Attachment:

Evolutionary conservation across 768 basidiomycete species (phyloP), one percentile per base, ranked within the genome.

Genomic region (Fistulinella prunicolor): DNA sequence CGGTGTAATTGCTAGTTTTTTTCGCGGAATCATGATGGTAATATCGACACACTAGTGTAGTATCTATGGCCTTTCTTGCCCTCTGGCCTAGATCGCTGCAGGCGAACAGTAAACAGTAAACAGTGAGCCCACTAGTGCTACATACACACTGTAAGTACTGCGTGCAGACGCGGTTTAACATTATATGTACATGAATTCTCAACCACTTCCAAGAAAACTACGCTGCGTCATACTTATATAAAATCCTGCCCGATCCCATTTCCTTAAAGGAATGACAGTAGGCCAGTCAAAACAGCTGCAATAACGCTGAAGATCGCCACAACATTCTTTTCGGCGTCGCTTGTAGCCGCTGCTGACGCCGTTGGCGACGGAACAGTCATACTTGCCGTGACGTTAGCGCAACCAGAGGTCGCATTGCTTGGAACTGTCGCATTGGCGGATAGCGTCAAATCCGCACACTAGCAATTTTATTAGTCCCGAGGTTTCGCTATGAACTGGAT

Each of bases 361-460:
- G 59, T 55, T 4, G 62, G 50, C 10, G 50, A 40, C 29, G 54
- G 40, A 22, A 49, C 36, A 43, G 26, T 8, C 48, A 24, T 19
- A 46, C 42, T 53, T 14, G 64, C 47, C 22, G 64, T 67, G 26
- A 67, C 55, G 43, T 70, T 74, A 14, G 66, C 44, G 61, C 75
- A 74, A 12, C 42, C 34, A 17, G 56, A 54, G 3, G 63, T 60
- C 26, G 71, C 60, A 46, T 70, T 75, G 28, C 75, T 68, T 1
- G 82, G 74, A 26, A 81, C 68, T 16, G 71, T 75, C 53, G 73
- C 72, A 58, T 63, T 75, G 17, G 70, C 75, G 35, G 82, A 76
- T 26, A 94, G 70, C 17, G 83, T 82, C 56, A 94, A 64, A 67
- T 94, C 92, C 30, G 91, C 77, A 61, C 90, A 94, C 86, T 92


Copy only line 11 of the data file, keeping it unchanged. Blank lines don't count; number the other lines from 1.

- C 72, A 58, T 63, T 75, G 17, G 70, C 75, G 35, G 82, A 76